The Chat: Trevor Corkum Interviews Karim Alrawi


This week I’m in conversation with Canadian playwright and novelist Karim Alrawi, whose recent novel, Book of Sands, won the HarperCollins/UBC Best New Fiction Prize and was a CBC best book of the year in 2015. The novel tells the story of Tarek, a young father watching the city he lives in become mired in protests and inundated by great flocks of birds. Fleeing the threat of police arrest, he flees to the mountains with his nine-year-old daughter, Neda.

The Toronto Star describes Karim Alrawi’s writing as “lyrical and intricate” and calls the novel “intensely political.” The Globe and Mail calls the book “a social novel exploring shades between realism and myth, present and past, agnosticism and devotion.”

Karim Alrawi HR

Karim Alrawi has written plays for stage, radio, and television. He is the author of two children’s books. He was resident writer at the Royal Court Theatre in central London, England, and later at Meadow Brook Theatre in the US. His international honors include the John Whiting Award for his stage plays, and the Samuel Beckett Award for the Performing Arts. He has taught creative writing at the University of Victoria, the American University in Cairo and the University of Iowa.



Trevor Corkum: How was Book of Sands born?

Karim Alrawi: I was a resident playwright at Meadow Brook Theatre in Michigan when 9/11 happened. I found it shocking. The atrocity induced in me a feeling that everything I had written up until then was of little worth. Searching for relevance as a writer, I became convinced by Hannah Arendt’s view that a writer’s experience is the evidence of the narrative. I decided I needed to deepen and broaden my store of experiences if I was to write more meaningful narratives.

Consequently, I spent the next several years supervising aid and development projects in the Middle East and South Asia, funded by USAID and the Canadian aid agency (CIDA). During those years, I never stopped thinking of myself as a writer, and I did try to keep up my writing, but was unable to. I was probably overwhelmed by the newness of my material and too preoccupied with the daily pressures of managing aid projects in difficult environments. Eventually, I decided the only way to get the necessary distance and clarity of mind to write was to quit what I was doing and return to Canada.

Once I had settled back home I felt the nature of my material more suited to a novel than a stage play. So, I started writing a novel having never attempted to do so before.

TC: Book of Sands is set in both a dense urban city and the far-flung desert villages of an unnamed Middle Eastern country. Thinking about the setting/s of your book, how did you go about building your fictional world? Was it important to you to replicate the specific details and energy of a particular city or location? Or did you begin with a location in mind and then fictionalize or alter it as you wrote?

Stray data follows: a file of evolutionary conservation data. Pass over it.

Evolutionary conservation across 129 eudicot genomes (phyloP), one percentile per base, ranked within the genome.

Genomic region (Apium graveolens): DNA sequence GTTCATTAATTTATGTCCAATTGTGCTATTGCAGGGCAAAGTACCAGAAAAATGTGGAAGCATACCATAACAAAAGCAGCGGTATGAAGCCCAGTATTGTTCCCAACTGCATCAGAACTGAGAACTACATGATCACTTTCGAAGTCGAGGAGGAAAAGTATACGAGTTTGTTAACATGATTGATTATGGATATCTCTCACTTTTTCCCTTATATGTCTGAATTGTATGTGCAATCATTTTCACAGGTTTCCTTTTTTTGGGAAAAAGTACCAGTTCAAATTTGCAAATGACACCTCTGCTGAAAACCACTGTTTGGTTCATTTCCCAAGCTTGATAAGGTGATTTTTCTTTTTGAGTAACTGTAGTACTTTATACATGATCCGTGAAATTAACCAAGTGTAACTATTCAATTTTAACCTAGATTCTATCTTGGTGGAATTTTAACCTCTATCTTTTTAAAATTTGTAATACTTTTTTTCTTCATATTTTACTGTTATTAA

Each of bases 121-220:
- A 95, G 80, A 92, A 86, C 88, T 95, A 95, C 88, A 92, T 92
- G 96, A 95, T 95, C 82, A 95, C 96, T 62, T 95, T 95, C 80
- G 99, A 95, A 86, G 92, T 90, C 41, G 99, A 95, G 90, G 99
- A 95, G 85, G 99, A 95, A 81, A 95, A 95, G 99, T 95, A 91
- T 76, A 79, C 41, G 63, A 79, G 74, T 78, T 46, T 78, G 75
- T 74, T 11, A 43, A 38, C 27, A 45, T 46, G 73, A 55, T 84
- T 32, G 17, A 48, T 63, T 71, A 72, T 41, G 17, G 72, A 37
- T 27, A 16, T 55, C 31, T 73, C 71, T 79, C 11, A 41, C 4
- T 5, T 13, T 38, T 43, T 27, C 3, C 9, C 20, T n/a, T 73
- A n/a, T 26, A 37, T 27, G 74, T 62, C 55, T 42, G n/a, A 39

KA: The original plan was to write a novel based on my experiences supervising aid and development projects in the Middle East. One of the things that struck me then was the stark contrast of what could be called uneven development—where you find the modern coexisting next to the archaic. You could meet an accomplished scientist from a family who still believed in magical thinking. In remote villages that seemingly in most ways hadn’t changed in 300 years you would find people using cell phones or watching satellite TV. Somehow this cultural muddle was held together by a patriarchal social system that at times could be benevolent and other times cruel. Describing that world was my initial idea for the novel. I worked on it for a couple of years until the Arab uprisings erupted and I had to rethink the story to take into account what was happening.

In remote villages that seemingly in most ways hadn’t changed in 300 years you would find people using cell phones or watching satellite TV.

So to answer the question, I would say that the clash of fictional worlds was very much the initial starting point for the novel. Though the locations are all real, I avoided naming places because I thought the fictional world of the novel applied, to some measure or other, to the whole Middle East and not just specifically to one city or location.

TC: Book of Sands is set against the backdrop of massive political unrest and social upheaval and is subtitled “a novel of the Arab uprising.” I understand you were in the Middle East during the 2011 uprisings. What type of research was involved in constructing the events and political context of the novel?